Saturday, September 24, 2011

Like A Phoenix

A few years ago, we started making a chocolate cake when I realized we were out of flour. In my opinion, only a moron runs out of flour. I had to lock myself in the bathroom to escape the howling of my oh-so-emotionally wounded kids, but while I was in there, I had a glorious epiphany:  "fudge does not need flour." Then, like a phoenix from the ashes, this housewife arose triumphant from the bathroom.

I was reminded of that tonight when once again in the bathroom with my head under water to block their complaints, I again had a glorious revelation: "I have bread dough from yesterday in the fridge, I can slap some cinnamon in that bitch, and make cinnamon rolls. That will quell the hunger pains of my kids who apparently have hallow legs."

Two minutes after dinner (chicken flavored with five-spice, honey, soy sauce, spring onions from my garden and egg noodles which is exactly what the young d-bags ordered), one of them said, "What's for dinner? I'm starving?" Seriously? Seriously, little d-bags, where do you put it all?

Well, hopefully, they'll like the cinnamon rolls which would be caramel rolls if I hadn't run out of brown sugar. In my opinion, only a moron runs out of brown sugar. And when we're done eating, we can all go to bed fat  and happy.

PS. Here's the transcript of an old conversation:

Me: There was an old lady who lived in a shoe. She had so many children she didn't know what to do. So she fed them some broth and some bread, whipped them all soundly and sent them to bed.
Max: How many children did she have?
Me: Three.

Tuesday, September 13, 2011

Stripped Legs and Spotted Back, Don't be a Hater

I frequently pop into the grocery store between 10 pm and 1 in the morning, and I am enamored by the people who are there at that time. There's a good mixture of  overnight stock boys and stoners with the munchies, and inevitably, there is at least one family with a kid or several in tow. It is these people, the working poor who have no option but to shop for groceries late at night that always garner a friendly nod or a sympathetic look from me.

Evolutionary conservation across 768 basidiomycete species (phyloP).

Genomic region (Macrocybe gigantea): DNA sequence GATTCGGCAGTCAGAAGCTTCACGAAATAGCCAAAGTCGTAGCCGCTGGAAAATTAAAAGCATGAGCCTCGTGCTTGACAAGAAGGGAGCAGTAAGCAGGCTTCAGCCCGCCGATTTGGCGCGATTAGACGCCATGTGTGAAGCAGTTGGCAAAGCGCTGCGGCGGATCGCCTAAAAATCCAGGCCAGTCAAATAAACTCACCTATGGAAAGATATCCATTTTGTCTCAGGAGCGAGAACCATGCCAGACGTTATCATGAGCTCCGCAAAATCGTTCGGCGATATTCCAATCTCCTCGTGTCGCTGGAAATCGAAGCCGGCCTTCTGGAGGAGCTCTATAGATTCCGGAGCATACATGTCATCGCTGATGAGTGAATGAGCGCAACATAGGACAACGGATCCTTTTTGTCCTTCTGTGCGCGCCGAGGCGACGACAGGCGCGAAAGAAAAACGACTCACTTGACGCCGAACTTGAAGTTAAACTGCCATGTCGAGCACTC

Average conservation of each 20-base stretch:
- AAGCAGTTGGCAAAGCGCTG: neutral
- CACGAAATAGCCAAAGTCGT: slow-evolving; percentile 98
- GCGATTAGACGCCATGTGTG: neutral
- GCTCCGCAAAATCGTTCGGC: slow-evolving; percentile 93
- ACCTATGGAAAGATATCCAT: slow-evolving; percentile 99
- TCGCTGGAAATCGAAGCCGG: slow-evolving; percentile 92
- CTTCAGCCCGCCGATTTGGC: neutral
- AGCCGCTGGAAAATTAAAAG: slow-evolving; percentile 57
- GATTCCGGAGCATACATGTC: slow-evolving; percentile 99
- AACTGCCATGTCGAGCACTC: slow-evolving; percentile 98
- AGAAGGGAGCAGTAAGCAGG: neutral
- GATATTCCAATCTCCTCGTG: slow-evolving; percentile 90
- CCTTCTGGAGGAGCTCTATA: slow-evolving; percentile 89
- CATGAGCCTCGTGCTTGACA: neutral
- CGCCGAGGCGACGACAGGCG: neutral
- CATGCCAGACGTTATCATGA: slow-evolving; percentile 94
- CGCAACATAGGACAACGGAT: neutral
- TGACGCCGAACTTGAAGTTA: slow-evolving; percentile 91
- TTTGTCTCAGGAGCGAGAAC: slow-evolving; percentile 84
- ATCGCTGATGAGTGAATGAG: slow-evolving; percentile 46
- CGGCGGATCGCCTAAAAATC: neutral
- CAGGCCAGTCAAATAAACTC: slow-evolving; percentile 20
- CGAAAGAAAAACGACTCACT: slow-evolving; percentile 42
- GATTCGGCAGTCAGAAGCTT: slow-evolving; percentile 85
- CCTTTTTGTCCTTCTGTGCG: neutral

A few nights ago, I was ready to shoot an empathetic look at the family in the ice cream aisle, but when I turned to look I realized that it was my sworn enemies, the old neighbors who called social services on me and then spent a year bullying my kids before they finally moved away.

I stood in the ice cream aisle pretending like I didn't notice them or their cart full of six bags of cheap sugary cereal, but I really would have liked to say hi to that eleven year-old in the dirty shirt with the ridiculous pink braid attached to his hair. I wasn't so keen to say anything to his nine year-old sister with the constantly smug look and the glasses that never stay up. I could tell in the particular way that he was ignoring me that the eleven year-old would have liked to say hi to me too.

I left with my ice cream and a rather heavy heart, and I was reminded that I don't hate often because it's not an emotion that I'm comfortable with.

As I rode toward home, I spied a medium sized frog on the sidewalk. I would have taken him home cupped in my hand, but the boys were sleeping so I didn't. I just dismounted my bike, and watched my little striped leg and spotted back friend until he hopped away  to the safety of a bush in the landscaping of the bank.

And that's it. I hate to hate, but little frogs sure makes me feel better. I'll just say hi to that kid the next time I see him.